Outpatient Surgery Magazine

Special Edition: Pain Management - March 2021 - Subscribe to Outpatient Surgery Magazine

Outpatient Surgery Magazine, providing current information on Surgical Services, Surgical Facility Administration, Outpatient Surgery News and Trends, OR Excellence and more.

Issue link: http://magazine.outpatientsurgery.net/i/1347514

Contents of this Issue


Page 25 of 35

M y career as a nurse anesthetist recently began at two plastic surgery centers, where I knew I'd face significant challenges in managing PONV. Rates of the relatively common complication are often much higher after plastics cases (35% to 40%) than after other types of procedures (25% to 30%). Instead of waiting to treat nauseous patients postoperatively, I went on the offensive by using a personal protocol that produced immediate positive results (see "A Proactive Approach to PONV Prevention"). Incidence of PONV among my patients has noticeably declined and PACU nurses report that patients feel better, faster. As a result, patient satis- faction at the surgery centers has significantly improved. I've found out from firsthand experience that it's important to prevent PONV, not treat it. Doing so requires a perioperative strategy that will achieve optimal outcomes for happier patients. Understand the risks Your first step in preventing PONV is identifying patients who are most at risk. Generally, women, specifically younger women, are at higher risk, as are non-smokers and anyone with a known history of PONV or motion sickness. The type and duration of the procedure also plays a key role in the likeli- hood of a patient developing PONV. Intraabdominal or gynecologic procedures are believed to cause more vomiting and nausea than other surgeries. Lengthier procedures lead to longer exposure to anesthesia gases, and volatile anesthetics and nitrous oxide can cause nausea. Of course, when 2 6 • S U P P L E M E N T T O O U T P A T I E N T S U R G E R Y M A G A Z I N E • M A R C H 2 0 2 1 Ryan Wade, CRNA I Dallas PONV Prevention Boosts Patient Satisfaction Efforts to eliminate that queasy feeling improve the quality of care you provide. TOUGH TO STOMACH Patients will remember feeling sick long after surgery, regardless of how well the procedure went. Pamela Bevelhymer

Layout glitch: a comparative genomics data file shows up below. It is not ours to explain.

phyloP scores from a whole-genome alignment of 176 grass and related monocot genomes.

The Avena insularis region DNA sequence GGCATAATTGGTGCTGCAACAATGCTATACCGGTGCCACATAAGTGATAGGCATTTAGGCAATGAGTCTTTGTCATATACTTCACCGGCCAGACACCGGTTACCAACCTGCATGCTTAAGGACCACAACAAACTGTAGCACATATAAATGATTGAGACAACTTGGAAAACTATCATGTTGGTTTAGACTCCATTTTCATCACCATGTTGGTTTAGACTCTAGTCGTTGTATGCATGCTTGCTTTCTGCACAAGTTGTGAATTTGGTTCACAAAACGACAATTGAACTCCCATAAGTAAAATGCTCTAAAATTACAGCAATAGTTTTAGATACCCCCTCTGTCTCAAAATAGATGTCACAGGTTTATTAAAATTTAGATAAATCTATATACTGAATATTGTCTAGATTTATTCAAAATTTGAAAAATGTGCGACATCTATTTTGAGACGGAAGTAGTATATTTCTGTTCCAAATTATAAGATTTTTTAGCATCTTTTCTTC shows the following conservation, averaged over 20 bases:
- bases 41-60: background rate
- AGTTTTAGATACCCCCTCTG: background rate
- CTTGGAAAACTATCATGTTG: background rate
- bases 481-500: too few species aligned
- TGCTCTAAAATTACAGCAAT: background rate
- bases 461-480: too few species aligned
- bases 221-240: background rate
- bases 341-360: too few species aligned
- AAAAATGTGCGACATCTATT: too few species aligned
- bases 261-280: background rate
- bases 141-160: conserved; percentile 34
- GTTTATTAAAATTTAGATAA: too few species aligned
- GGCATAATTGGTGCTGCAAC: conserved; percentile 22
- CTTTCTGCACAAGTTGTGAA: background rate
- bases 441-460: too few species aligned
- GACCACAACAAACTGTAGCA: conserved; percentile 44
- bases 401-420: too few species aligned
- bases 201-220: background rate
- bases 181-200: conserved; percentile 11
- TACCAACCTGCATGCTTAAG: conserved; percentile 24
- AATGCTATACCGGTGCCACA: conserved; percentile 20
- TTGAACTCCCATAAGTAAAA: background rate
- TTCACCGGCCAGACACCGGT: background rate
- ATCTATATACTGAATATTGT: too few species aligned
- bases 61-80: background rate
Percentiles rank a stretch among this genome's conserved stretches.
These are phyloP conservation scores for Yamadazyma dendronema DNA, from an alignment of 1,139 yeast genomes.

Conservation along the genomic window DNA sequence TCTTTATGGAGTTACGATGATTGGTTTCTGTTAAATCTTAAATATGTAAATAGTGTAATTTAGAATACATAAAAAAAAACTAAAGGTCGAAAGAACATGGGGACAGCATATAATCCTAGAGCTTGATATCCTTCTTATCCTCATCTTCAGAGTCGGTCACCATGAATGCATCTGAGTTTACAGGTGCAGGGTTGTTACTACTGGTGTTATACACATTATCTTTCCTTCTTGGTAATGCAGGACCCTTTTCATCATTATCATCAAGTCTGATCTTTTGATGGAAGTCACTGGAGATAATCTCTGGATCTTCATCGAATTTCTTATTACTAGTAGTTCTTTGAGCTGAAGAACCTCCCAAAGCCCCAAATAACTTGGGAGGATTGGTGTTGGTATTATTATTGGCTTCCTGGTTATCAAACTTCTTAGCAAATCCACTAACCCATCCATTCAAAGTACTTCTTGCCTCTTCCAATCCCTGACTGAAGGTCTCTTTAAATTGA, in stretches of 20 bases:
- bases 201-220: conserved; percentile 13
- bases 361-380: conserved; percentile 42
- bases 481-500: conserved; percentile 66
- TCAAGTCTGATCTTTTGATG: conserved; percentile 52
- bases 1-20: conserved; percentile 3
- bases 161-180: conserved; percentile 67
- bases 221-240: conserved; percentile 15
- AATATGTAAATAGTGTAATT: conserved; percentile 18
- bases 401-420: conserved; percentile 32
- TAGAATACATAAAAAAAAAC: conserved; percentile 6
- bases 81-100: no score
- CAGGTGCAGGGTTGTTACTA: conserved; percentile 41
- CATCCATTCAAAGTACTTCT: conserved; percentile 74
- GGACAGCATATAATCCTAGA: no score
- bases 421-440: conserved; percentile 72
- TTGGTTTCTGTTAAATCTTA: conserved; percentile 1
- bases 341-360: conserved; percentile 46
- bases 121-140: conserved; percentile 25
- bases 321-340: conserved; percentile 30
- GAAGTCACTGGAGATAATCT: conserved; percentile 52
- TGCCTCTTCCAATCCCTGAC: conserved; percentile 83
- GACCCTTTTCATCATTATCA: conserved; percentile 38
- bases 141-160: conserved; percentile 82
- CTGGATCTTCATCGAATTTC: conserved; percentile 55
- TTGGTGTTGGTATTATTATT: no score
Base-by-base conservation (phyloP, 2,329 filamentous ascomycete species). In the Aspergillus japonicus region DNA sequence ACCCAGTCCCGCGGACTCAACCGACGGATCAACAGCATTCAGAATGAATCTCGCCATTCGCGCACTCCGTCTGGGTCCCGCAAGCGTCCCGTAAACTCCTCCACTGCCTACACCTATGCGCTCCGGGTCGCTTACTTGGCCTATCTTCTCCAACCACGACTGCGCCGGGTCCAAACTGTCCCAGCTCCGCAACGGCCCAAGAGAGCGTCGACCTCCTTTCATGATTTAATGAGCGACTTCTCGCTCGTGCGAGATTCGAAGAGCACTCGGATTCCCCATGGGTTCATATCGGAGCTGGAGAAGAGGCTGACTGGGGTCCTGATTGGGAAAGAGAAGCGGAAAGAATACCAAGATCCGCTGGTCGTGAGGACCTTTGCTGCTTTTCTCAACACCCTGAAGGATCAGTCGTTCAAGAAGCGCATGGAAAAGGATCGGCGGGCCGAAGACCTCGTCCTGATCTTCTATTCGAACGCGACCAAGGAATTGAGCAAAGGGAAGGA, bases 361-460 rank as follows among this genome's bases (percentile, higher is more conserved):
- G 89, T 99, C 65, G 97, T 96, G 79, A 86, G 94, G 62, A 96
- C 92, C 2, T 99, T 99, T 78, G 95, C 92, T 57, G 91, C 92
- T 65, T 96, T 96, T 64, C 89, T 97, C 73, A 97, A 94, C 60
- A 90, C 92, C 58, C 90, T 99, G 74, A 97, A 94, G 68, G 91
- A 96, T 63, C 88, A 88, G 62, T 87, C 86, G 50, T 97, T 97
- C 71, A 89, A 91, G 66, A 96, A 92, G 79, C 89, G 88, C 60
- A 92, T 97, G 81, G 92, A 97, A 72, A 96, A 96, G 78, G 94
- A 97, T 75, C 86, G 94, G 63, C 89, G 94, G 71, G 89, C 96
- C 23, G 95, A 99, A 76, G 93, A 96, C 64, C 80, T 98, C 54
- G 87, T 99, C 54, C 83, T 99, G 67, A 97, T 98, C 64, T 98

Articles in this issue

Archives of this issue

view archives of Outpatient Surgery Magazine - Special Edition: Pain Management - March 2021 - Subscribe to Outpatient Surgery Magazine